Stimulus Overhype?

By Caitlin Taylor

May 28, 2009 10:38am

The Obama administration on Wednesday issued a booklet heralding the accomplishments of the $787 billion stimulus act 100 days after it was signed into law.

Without question the book lists many projects that are having an impact of one way or another on the economy.

But the first one of the projects featured in "100 Days, 100 Projects"  doesn’t seem to withstand the scrutiny of its description.

The project is described by the Obama administration this way:

"Using $27 million of Recovery Act funding, a public housing development in Washington, D.C., the Regency House, has undergone a green retrofit. As part of this upgrade, the building installed solar panels, a ‘green’ roof, a rainwater collection system, energy-efficient lighting as well as water conserving toilets, showerheads, and faucets. The greening of this building will allow the Regency House to save money in energy costs, while lessening their impact on the environment."

In reality, the work done on the Regency House that was funded by the stimulus package amounted to $59,000 in parts and labor, according to Dena Michaelson, director of public affairs for the Washington DC Housing Authority.

The $27 million is the total amount given by the stimulus act to the Washington DC Housing Authority, the vast majority of which hasn’t been spent.

In addition, though the White House’s "100 Days, 100 Projects" entry for the Regency House work lists "solar panels, a ‘green’ roof, a rainwater collection system, energy-efficient lighting as well as water conserving toilets, showerheads, and faucets" as what was done as "part of the upgrade," the only parts funded by the stimulus were the solar panels, at a cost of $45,000, and the rainwater collection system, at a cost of $14,000.

The response of the White House to questions about the claim in the book evoked a critique of journalists.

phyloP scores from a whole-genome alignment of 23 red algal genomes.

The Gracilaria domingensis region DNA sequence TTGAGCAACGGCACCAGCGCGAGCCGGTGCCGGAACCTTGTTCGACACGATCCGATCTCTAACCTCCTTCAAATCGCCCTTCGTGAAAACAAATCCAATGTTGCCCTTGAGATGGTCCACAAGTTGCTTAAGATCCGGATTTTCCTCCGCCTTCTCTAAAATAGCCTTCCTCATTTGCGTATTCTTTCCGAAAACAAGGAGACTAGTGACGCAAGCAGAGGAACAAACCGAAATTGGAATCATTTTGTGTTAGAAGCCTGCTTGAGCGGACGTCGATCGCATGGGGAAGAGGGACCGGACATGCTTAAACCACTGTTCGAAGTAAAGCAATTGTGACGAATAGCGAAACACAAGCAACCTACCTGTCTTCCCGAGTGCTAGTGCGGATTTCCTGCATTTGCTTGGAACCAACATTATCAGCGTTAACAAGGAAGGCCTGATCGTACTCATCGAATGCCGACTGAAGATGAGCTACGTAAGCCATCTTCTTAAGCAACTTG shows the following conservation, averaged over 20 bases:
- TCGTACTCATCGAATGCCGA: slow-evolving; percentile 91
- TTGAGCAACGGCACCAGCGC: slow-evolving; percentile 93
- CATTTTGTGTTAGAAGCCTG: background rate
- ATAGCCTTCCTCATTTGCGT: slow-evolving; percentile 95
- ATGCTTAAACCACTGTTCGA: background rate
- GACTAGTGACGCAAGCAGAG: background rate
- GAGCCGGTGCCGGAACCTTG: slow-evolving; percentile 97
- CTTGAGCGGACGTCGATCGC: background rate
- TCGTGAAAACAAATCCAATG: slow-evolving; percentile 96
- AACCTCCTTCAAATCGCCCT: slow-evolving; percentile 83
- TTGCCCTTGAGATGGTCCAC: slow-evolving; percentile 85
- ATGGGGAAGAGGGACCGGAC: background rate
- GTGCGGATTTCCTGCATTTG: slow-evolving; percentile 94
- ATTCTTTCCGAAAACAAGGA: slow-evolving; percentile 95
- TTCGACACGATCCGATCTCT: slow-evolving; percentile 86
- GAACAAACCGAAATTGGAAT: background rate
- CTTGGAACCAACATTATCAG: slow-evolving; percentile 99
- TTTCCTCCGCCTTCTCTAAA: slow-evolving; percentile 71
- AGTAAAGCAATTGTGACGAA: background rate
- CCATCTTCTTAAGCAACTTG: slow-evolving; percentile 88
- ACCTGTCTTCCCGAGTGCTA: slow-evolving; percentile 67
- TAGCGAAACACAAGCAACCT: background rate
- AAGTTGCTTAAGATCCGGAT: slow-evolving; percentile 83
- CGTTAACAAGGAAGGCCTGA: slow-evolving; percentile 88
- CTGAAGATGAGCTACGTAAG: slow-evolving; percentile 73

Liz Oxhorn, Recovery Act Press Secretary, said in a statement that the Regency House work is "one of thousands of targeted investments we’re making nationwide to jumpstart new and ongoing energy efficiency renovations to public housing units and we only wish the same amount of time and energy that has gone into dissecting the structure of three sentences had gone into exploring the billions of dollars in new job-creating projects like this one now underway thanks to the Recovery Act.”

Michaelson said that installation of the solar panels necessitated 330 total man hours: 202 man hours for plumbers and helpers, 40 man hours for electricians, 50 man hours for welders, 30 man hours for superintendents, and eight man hours for a crane operator. Installationg of the rainwater harvesting system necessitated 80 man hours of work.

The booklet also mentions the "police academy graduates in Ohio" whose graduation ceremony President Obama attended in March, heralding how the stimulus enabled the city of Columbus to hire 25 cadets.

But this week Police Chief Walter Distelzweig told the Columbus Dispatch that unless residents approve a tax increase, those 25 cadets face the real possibility of layoffs.

- jpt

UPDATE: At today’s briefing, White House press secretary Robert Gibbs conceded that the entry about the DC Housing Authority project was not as accurate as it could have been.

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